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News

FTC Issues $4.1 Million in Refunds to Student Debt Fraud Victims

By:
S.J. Steinhardt
Published Date:
Mar 14, 2024

The Federal Trade Commission (FTC) announced that it is refunding $4.1 million to 27,584 consumers who fell victim to student debt forgiveness scams, CNBC reported.

The scammers, using names such as Mission Hills Federal, Federal Direct Group, National Secure Processing, and The Student Loan Group, lured the debtors with fake loan forgiveness claims and took their money. The FTC filed a complaint against the operators of Mission Hills Federal and Federal Direct Group in 2019, alleging that the organizations have been tricking student loan borrowers out of their money since 2014.

The operators “tricked students into paying hundreds to thousands of dollars in illegal upfront fees and pretended to lower consumers’ monthly student loan payments,” the FTC said in an announcement. They “also tricked consumers into sending their monthly student loan payments directly to the defendants by falsely claiming to take over the servicing of the consumers’ loans. In reality, few payments were actually applied to consumers’ student loans and in many cases, none at all. Instead, the defendants kept consumers’ money for themselves.”

The FTC has previously refunded consumers for these kinds of scams, CNBC reported. In August 2023, the agency and the U.S. Department of Justice sent $9 million in refunds to victims of an organization known as Ameritech Financial that operated a similar student debt relief scheme. The FTC also refunded 37,800 consumers in June 2023 as a result of another student loan relief scam.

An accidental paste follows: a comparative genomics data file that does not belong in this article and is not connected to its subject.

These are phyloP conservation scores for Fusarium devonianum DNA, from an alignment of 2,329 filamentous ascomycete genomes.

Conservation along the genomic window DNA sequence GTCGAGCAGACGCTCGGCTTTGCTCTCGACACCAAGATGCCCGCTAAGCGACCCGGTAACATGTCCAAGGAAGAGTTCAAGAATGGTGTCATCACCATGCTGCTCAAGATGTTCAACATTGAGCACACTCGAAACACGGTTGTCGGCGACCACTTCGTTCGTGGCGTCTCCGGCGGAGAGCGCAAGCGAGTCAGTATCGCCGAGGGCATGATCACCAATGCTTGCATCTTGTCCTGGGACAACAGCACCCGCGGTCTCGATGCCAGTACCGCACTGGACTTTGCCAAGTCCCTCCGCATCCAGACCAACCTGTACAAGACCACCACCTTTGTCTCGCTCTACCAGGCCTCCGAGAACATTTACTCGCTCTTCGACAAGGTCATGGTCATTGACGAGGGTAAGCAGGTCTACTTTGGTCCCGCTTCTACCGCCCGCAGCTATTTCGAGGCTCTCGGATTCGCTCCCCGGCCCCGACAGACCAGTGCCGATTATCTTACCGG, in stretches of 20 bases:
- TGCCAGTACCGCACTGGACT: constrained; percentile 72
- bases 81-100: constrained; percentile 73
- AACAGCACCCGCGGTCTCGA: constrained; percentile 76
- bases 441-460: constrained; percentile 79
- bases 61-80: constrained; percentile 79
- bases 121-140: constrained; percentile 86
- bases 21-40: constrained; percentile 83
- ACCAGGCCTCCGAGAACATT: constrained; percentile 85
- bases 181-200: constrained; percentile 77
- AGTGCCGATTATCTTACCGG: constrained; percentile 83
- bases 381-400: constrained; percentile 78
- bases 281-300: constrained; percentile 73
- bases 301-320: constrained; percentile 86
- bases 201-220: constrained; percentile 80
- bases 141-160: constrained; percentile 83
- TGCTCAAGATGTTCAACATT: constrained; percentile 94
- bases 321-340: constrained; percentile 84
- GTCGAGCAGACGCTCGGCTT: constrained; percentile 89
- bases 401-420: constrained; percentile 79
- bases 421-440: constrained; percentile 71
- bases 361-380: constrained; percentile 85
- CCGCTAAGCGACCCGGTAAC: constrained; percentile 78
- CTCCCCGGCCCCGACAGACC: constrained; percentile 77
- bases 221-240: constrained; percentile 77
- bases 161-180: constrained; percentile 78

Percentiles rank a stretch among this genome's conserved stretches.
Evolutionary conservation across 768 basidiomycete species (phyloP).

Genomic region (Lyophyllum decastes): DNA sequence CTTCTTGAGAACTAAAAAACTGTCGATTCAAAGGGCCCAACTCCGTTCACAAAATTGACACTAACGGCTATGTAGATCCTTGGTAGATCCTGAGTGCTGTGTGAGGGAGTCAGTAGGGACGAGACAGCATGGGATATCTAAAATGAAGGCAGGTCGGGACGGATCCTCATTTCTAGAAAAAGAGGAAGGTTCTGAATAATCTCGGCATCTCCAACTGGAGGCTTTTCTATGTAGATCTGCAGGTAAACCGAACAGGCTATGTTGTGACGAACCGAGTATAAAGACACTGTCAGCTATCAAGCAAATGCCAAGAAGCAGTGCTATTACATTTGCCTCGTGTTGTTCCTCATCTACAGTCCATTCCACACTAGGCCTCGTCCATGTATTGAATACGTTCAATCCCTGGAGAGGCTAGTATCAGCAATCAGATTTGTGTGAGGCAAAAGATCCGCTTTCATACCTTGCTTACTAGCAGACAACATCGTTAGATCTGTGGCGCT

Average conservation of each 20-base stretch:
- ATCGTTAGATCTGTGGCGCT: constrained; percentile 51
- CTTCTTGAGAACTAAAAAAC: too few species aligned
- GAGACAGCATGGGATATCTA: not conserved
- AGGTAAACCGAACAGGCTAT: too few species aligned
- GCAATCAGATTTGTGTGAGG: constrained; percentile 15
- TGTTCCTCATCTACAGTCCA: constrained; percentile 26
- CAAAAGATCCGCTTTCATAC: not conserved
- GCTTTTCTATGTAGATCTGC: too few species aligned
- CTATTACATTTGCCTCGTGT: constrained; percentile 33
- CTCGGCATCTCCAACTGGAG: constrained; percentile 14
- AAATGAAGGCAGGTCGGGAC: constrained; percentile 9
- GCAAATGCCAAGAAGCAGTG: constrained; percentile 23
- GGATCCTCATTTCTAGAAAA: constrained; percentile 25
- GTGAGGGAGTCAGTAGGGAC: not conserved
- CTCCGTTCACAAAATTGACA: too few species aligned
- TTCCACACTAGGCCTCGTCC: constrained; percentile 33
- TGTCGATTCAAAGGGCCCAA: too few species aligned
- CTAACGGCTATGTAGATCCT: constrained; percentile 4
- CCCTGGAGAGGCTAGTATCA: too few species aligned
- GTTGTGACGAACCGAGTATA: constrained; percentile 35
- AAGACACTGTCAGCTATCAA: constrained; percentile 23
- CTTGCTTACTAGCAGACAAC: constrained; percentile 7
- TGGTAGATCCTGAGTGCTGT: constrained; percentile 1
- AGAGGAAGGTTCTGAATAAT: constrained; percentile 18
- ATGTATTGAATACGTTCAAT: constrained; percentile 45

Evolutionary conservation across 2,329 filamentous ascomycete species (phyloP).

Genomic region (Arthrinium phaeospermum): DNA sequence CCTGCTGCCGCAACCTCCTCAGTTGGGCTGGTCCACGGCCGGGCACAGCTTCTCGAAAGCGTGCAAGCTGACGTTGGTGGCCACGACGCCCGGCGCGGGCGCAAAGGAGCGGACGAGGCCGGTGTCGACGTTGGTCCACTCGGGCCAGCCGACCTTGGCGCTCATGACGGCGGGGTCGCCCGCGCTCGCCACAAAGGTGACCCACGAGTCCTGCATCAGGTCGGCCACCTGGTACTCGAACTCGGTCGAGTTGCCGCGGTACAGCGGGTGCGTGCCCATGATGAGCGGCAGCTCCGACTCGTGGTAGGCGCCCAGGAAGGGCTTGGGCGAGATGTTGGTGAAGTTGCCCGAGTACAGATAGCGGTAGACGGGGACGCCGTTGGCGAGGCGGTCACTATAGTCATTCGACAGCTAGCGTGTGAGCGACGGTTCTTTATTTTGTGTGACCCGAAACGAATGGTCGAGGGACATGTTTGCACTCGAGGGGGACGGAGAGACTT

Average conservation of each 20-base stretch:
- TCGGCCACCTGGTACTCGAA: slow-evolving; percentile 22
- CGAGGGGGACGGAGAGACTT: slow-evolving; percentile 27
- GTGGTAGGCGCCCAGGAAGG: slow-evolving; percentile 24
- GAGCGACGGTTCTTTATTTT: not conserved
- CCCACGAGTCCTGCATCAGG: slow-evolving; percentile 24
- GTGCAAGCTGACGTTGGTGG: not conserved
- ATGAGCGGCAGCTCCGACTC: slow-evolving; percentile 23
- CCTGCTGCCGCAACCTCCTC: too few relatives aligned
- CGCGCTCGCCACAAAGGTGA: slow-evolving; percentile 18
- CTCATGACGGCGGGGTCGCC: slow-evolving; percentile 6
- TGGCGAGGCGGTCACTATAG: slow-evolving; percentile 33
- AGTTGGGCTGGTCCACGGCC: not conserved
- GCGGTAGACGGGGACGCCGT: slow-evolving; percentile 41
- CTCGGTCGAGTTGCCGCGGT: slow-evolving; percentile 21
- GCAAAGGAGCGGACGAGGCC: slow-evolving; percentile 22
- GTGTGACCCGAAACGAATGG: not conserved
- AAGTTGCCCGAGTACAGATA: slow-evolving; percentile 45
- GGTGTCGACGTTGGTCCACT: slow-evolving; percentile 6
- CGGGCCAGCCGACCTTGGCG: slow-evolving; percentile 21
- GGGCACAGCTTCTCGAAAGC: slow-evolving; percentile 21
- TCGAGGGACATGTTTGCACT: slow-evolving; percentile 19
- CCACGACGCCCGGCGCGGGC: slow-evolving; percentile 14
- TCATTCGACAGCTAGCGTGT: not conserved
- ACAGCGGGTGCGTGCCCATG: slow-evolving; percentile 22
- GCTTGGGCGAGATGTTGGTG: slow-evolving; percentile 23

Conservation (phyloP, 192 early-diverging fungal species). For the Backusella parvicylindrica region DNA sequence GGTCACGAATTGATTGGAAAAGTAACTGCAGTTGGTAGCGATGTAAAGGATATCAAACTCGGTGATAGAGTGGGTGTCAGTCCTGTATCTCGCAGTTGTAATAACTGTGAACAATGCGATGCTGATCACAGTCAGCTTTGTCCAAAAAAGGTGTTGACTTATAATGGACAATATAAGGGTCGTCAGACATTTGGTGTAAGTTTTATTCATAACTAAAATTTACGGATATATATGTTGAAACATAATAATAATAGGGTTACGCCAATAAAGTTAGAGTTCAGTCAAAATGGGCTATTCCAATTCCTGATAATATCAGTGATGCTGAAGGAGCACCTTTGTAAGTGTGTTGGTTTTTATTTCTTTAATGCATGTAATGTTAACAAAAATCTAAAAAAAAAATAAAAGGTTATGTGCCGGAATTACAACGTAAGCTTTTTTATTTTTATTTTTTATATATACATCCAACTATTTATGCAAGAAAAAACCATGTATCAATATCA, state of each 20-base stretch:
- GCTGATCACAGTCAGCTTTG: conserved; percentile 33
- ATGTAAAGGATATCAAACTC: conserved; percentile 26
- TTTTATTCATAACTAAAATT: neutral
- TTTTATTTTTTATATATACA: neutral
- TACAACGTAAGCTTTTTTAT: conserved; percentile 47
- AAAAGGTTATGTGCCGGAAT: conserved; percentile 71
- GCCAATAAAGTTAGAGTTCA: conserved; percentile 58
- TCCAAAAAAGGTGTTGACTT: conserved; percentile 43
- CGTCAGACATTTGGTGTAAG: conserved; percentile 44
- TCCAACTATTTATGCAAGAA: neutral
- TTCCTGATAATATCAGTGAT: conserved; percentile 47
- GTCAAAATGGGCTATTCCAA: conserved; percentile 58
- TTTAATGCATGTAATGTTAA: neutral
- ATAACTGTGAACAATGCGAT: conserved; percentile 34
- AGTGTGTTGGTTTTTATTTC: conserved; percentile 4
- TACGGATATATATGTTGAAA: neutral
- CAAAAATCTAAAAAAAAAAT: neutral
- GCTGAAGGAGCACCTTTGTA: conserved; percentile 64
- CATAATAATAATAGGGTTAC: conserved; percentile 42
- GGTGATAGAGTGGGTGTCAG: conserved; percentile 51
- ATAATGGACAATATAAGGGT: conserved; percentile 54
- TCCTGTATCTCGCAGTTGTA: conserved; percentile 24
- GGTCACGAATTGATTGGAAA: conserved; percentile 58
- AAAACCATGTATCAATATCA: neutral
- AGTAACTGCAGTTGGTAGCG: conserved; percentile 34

To avoid being defrauded by such schemes, CNBC recommended that student loan borrowers learn the signs of a scam. They include:

● A company or person urging a borrower to “act immediately” or “call now to verify.” The U.S. Department of Education may contact a borrower about “temporary programs,” the Federal Student Aid (FSA) website says, but it won’t use such aggressive language.

● A company or person asking a borrower to pay a small fee in order to have the debt completely discharged. A borrower does not have to pay for any of the existing loan forgiveness programs, although such programs often require years of qualifying payments or certain types of employment. 

●A company or person asking for personal information, including an account password. The FSA will contact borrowers only from one of its known email addresses: noreply@studentaid.gov; noreply@debtrelief.studentaid.gov; or ed.gov@public.govdelivery.com. Borrowers should also double check URLs and email addresses to make sure that they’re getting information from a reliable source.

Debt relief services exist for people with federal student loans, with a number of protections in place for those struggling to make their payments.